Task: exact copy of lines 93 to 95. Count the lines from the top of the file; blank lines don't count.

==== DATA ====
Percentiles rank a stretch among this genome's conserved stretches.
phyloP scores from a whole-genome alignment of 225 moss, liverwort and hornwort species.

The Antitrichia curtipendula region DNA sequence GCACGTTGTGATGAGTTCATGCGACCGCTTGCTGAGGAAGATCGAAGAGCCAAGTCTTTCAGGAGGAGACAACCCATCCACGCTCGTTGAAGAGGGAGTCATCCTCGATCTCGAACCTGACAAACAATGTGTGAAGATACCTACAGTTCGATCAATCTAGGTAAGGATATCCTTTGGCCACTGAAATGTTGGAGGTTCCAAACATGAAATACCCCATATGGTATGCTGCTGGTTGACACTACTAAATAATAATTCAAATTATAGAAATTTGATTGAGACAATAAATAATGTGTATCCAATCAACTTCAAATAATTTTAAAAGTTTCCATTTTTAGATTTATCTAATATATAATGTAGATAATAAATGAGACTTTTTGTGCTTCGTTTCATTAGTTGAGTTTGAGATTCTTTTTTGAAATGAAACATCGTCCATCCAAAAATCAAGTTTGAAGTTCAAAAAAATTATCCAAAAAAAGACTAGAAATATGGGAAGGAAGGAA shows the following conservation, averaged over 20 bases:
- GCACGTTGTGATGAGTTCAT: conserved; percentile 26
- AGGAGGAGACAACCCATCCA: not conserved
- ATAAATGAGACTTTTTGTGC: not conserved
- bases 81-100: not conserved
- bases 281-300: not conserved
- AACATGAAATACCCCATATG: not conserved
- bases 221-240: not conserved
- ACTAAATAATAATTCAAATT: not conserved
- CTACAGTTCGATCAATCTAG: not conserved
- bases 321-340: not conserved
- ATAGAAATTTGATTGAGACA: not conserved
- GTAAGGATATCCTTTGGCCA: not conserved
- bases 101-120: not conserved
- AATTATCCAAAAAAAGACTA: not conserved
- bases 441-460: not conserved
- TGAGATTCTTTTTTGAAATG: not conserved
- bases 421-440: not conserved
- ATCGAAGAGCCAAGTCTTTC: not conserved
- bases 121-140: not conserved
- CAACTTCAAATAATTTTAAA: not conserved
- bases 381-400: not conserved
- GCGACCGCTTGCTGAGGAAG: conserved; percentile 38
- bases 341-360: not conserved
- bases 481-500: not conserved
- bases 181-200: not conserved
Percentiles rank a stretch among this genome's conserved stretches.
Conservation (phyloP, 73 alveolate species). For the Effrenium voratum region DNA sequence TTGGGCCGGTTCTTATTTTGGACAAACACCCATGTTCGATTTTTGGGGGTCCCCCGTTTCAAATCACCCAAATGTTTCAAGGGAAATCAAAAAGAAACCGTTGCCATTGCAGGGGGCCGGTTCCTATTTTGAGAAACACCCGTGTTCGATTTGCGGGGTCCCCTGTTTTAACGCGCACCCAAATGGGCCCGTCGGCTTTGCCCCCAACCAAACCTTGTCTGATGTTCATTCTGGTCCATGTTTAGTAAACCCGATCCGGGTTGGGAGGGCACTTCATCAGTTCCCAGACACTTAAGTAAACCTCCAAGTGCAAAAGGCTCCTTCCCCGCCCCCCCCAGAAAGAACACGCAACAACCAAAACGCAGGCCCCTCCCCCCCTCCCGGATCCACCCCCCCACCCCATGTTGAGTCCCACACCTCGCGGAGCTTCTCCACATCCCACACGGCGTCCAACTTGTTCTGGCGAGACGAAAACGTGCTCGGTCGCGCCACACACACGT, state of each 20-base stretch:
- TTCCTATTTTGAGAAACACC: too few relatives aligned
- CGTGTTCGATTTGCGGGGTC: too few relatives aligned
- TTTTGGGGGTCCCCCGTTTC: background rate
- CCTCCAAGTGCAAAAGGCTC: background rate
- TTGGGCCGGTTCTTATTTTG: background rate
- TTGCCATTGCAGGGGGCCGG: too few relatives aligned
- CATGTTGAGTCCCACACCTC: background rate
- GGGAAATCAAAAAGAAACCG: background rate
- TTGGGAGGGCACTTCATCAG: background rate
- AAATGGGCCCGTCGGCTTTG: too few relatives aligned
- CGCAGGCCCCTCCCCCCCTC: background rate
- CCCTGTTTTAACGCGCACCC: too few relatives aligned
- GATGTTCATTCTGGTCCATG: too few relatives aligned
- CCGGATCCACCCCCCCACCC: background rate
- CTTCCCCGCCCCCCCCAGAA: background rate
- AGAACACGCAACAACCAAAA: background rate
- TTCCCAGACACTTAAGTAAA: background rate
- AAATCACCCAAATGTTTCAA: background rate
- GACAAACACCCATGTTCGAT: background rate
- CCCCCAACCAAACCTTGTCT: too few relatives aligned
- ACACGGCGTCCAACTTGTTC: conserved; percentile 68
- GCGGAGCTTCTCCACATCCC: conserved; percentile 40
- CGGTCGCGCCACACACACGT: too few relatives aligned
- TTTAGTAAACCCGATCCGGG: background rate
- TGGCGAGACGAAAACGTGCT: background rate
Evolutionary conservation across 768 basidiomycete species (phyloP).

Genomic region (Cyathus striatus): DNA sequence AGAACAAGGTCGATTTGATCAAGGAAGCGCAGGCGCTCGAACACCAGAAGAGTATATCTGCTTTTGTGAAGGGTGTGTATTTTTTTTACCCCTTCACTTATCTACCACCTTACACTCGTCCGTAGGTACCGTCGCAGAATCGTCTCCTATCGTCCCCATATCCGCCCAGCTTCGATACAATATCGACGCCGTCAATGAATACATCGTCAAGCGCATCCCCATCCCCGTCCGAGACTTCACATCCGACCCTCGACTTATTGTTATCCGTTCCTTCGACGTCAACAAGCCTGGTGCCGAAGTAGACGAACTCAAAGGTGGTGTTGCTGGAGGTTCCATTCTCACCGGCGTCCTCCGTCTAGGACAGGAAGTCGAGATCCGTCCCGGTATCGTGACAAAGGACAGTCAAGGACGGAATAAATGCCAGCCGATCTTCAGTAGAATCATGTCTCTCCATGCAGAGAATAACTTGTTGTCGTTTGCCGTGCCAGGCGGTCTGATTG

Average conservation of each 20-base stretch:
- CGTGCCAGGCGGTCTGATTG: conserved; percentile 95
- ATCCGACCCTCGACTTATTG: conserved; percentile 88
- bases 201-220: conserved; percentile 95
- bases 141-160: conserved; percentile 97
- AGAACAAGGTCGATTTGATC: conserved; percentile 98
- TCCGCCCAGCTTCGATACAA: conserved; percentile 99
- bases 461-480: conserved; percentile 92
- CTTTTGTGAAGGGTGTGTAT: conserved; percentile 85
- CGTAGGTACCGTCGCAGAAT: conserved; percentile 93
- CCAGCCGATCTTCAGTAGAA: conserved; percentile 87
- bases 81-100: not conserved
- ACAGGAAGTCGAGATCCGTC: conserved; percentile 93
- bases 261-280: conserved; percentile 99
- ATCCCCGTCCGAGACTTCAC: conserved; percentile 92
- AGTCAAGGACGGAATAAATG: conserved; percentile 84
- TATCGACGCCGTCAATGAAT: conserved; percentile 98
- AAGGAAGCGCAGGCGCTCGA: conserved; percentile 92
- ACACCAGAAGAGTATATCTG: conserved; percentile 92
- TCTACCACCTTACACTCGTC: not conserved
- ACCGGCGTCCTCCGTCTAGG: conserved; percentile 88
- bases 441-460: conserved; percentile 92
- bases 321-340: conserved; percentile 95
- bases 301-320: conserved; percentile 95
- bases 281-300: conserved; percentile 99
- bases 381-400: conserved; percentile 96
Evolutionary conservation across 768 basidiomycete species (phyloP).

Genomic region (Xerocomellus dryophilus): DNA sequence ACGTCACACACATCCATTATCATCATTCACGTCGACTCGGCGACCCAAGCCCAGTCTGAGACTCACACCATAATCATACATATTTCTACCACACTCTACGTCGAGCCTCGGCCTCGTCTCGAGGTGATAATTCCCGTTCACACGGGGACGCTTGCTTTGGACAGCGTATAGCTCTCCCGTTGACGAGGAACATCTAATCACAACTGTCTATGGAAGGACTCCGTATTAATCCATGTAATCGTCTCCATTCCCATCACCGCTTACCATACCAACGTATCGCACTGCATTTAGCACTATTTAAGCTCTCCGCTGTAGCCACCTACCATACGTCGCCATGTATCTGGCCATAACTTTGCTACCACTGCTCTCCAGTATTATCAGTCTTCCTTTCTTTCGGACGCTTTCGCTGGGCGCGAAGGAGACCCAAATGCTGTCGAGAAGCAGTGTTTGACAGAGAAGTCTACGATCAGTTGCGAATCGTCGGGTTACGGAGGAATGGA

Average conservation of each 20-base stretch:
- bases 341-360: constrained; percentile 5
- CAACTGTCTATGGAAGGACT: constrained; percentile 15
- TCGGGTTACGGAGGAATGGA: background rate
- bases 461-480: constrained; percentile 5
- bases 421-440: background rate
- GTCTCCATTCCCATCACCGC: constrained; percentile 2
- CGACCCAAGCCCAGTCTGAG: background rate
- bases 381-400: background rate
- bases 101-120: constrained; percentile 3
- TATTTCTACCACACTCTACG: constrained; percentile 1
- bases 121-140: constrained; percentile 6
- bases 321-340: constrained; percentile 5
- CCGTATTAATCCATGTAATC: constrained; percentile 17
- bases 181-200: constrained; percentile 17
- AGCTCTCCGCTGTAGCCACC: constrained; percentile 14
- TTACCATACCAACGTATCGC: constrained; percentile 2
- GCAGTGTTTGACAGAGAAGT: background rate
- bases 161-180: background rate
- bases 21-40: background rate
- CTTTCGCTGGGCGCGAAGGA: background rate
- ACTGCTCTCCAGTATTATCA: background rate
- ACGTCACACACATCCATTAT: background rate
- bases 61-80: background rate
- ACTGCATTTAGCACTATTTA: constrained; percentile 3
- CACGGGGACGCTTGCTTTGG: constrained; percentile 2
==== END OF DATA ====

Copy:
- CGACCCAAGCCCAGTCTGAG: background rate
- bases 381-400: background rate
- bases 101-120: constrained; percentile 3